PM Lee Hsien Loong at the opening of Downtown Line 2 on 26 December 2015
Good morning ladies and gentlemen. Merry Christmas to all of you!
Very happy to join all you, residents and commuters this morning, to officially open the 12 stations of Downtown Line 2 (DTL2). Every MRT line that we build takes a long time, and takes multiple terms of Government and multiple Transport Ministers to complete. Therefore, every time we have an opening ceremony we must remember previous Governments and previous Ministers. This line has taken 15 years from the concept to the opening. It required hard work, perseverance and meticulous planning. There were many moving parts to coordinate and many unpredictable challenges to overcome. So today, we are celebrating many years of hard work and planning put in by all – the policy makers, engineers, transport staff and construction workers.
From Concept to Reality
The whole DTL was first mooted as the Bukit Timah Line in 2001 by former Transport Minister Yeo Cheow Tong. It was studied further and evolved into the longer DTL, to link up Bukit Timah to the city and then to the East. The ground-breaking was done six years later in 2007 by then Minister Raymond Lim. Former Minister Lui Tuck Yew then shepherded the final stages of construction. Two years ago, we were very happy that he and I together went to open DTL1 in 2013, also around the Christmas period. We are very grateful to former Minister Lui for his vital contributions to keeping the project on track. In 2013, one of the major contractors went bankrupt and we feared that the project would be considerably delayed. Tuck Yew personally intervened, quickly brought in new contractors, took care of displaced workers and ensured that the construction programme carried on with minimum delay. The recovery process was so successful that we managed to fully recover the initial delay of six months. Therefore, we are here today to open DTL2 as promised by end 2015.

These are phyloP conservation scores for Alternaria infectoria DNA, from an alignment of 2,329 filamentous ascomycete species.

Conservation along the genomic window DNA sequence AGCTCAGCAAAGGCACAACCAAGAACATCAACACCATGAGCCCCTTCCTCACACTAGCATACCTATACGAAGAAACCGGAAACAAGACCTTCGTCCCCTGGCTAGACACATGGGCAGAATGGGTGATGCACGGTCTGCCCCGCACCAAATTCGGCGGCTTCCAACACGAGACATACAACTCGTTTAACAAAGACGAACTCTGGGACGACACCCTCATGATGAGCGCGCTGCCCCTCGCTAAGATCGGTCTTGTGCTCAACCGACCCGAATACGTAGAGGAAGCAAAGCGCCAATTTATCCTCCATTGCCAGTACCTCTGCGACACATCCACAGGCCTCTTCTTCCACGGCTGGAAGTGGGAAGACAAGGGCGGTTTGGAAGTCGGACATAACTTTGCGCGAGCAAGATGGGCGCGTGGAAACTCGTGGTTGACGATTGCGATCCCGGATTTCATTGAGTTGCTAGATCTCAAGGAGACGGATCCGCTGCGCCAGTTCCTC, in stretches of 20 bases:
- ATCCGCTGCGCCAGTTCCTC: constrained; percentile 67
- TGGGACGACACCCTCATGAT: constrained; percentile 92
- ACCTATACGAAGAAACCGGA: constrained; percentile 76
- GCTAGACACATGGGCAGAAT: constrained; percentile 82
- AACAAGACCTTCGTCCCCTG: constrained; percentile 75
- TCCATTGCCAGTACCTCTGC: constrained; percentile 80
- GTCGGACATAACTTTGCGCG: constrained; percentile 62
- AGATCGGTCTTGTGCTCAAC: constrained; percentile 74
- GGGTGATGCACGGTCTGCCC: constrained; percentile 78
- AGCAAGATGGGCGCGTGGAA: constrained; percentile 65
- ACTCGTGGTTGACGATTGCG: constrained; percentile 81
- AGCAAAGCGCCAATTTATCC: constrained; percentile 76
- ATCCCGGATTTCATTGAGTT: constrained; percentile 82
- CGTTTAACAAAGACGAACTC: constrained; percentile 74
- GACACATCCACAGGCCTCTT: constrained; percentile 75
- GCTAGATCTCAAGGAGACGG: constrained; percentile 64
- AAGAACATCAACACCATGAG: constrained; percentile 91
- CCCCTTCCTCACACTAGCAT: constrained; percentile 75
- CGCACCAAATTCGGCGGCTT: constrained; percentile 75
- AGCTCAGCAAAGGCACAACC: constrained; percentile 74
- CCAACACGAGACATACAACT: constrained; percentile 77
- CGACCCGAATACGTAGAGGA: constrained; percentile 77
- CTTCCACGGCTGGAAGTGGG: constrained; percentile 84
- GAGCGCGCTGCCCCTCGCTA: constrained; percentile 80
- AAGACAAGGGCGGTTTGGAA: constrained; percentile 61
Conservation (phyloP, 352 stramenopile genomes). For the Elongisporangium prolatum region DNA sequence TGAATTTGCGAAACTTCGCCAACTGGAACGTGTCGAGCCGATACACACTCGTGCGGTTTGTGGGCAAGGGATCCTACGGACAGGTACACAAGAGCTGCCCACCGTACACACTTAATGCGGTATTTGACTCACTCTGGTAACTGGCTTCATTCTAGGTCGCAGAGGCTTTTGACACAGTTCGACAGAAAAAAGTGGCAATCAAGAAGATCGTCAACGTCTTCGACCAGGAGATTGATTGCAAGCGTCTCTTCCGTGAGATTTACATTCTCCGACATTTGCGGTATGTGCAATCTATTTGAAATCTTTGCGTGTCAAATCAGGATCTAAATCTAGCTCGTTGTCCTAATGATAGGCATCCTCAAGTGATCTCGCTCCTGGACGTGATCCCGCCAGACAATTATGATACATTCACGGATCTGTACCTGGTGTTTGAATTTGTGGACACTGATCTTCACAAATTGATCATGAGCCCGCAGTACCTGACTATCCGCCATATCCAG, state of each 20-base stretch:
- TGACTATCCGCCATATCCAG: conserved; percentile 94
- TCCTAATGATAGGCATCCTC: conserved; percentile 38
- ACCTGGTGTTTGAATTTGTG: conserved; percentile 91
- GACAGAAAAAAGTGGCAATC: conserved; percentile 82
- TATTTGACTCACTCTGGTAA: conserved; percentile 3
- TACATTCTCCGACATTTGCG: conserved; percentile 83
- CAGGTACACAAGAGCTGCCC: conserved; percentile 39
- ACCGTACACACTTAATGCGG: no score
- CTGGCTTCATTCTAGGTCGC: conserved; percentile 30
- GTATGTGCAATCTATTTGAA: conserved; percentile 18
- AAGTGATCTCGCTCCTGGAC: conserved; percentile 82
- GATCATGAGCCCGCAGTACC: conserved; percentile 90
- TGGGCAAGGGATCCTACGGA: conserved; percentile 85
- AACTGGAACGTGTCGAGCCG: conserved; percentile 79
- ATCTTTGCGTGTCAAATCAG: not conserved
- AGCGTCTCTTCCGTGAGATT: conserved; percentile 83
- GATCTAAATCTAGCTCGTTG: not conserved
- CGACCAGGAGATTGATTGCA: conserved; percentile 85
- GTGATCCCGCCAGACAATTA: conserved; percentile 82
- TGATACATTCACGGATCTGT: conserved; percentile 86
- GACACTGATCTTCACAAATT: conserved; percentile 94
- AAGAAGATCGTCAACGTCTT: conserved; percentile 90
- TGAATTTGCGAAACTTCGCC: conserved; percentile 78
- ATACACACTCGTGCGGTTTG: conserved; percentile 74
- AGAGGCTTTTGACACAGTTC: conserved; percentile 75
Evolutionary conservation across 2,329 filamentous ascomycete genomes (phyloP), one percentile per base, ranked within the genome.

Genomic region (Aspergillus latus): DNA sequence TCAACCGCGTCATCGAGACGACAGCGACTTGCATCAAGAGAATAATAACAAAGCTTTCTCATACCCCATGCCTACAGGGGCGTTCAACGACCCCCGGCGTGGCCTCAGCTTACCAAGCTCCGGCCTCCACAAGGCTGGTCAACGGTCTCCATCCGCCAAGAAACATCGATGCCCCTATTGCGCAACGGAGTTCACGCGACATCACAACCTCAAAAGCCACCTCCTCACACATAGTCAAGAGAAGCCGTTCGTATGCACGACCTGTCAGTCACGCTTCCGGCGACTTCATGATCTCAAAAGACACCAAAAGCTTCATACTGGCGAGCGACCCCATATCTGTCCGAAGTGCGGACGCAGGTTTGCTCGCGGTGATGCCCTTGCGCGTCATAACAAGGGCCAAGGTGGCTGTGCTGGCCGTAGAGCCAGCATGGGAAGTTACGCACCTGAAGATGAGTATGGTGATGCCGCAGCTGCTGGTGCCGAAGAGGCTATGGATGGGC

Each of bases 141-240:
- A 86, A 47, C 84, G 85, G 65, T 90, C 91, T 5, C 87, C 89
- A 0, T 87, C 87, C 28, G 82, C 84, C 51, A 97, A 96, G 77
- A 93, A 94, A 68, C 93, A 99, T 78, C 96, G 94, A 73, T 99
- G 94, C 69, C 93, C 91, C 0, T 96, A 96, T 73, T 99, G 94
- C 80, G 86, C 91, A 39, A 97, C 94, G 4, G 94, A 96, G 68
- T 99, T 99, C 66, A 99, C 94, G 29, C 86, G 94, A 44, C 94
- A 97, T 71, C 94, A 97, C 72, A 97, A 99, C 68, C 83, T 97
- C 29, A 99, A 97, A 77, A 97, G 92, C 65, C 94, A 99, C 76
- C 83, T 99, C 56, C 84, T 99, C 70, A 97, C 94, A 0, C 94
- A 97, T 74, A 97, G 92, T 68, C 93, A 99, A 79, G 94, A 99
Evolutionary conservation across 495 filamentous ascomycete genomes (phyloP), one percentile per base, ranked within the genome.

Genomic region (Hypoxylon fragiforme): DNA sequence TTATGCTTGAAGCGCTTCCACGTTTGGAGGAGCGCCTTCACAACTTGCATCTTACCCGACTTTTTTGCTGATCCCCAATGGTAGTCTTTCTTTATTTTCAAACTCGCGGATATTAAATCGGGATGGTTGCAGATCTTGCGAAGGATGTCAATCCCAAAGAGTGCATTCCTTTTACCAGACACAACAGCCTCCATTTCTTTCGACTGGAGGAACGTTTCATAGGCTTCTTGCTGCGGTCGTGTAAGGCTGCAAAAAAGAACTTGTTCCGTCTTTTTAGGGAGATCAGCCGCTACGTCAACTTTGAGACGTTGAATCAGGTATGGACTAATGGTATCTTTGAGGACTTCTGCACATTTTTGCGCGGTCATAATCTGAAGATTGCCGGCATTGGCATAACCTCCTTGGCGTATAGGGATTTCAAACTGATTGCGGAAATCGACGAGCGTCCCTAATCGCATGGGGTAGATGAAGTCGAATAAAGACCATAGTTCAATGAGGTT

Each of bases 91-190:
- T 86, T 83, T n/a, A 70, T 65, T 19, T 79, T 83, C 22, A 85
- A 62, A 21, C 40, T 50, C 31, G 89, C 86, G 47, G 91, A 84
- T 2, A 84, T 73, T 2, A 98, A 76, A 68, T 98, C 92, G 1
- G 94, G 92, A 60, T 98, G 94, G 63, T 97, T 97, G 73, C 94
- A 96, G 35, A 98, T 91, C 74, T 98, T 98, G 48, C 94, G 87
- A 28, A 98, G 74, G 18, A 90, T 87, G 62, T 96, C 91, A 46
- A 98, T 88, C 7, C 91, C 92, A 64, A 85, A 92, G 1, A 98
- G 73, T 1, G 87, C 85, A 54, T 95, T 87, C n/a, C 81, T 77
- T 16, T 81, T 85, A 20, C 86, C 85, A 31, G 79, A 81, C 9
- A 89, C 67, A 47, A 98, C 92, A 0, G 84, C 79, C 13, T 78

But of course, the successful completion also depended on the workers and engineers of this project, who had to overcome difficult terrain and cope with the complexities. For example, when we surveyed the route of the tunnel, we found out that in Bukit Timah the tunnel goes through extremely hard granite. We could only tunnel one metre a day, instead of the usual eight to ten metres. Some of the boulders we had to break up and clear were the size of double decker buses. We also had to work with urban and transport planners to find ingenious ways of constructing some of the stations, particularly Rochor Station, given the limited space and the Rochor Canal which was above it. In fact, LTA had to divert the road more than 30 times over the last five years. Even Rochor Canal itself had to temporarily give way to construction. Thank you to all who have played a role in making DTL2 a reality!
Benefits of DTL2
The direct train connection to town provided by DTL2 is something that residents in Bukit Panjang and Bukit Timah have long been looking forward to. Families and nature lovers will also be able to get to Bukit Timah Nature Reserve, the Botanic Gardens and Jacob Ballas Children's Garden more easily. The line is close to 30 schools located along the DTL2 route, all within a five to ten minutes of a station. Students, particularly the older ones, will benefit from DTL2. Some school principals have told us that the older students are going to volunteer to guide and walk the younger students to school from the MRT station so that parents can have peace of mind that your kids are getting to school safely on the MRT.